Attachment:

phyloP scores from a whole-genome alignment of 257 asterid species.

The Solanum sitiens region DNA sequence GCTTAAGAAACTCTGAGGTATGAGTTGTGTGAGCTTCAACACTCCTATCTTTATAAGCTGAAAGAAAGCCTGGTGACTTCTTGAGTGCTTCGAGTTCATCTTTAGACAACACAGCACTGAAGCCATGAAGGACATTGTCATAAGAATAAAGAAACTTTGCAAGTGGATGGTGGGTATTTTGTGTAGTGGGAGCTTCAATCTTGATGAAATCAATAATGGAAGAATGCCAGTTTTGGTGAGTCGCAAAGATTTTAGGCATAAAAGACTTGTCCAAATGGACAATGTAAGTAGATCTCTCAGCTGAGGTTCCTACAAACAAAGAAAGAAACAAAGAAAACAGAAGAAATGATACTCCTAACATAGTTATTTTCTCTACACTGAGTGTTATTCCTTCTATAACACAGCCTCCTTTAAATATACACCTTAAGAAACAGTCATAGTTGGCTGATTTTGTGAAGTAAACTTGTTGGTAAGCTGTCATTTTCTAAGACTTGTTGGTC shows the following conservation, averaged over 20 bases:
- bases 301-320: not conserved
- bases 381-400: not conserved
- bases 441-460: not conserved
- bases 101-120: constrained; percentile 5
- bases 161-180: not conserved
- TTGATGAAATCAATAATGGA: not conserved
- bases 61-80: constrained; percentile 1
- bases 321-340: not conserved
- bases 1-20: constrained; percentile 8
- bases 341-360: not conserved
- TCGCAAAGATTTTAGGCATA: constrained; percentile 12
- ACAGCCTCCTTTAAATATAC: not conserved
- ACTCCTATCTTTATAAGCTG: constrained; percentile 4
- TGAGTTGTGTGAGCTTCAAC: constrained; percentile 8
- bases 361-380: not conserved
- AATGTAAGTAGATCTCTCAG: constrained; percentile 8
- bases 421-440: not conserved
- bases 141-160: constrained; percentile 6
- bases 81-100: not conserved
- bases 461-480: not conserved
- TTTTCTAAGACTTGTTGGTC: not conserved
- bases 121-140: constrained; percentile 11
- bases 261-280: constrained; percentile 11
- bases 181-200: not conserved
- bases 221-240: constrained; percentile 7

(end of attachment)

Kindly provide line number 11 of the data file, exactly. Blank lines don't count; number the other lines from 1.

- bases 1-20: constrained; percentile 8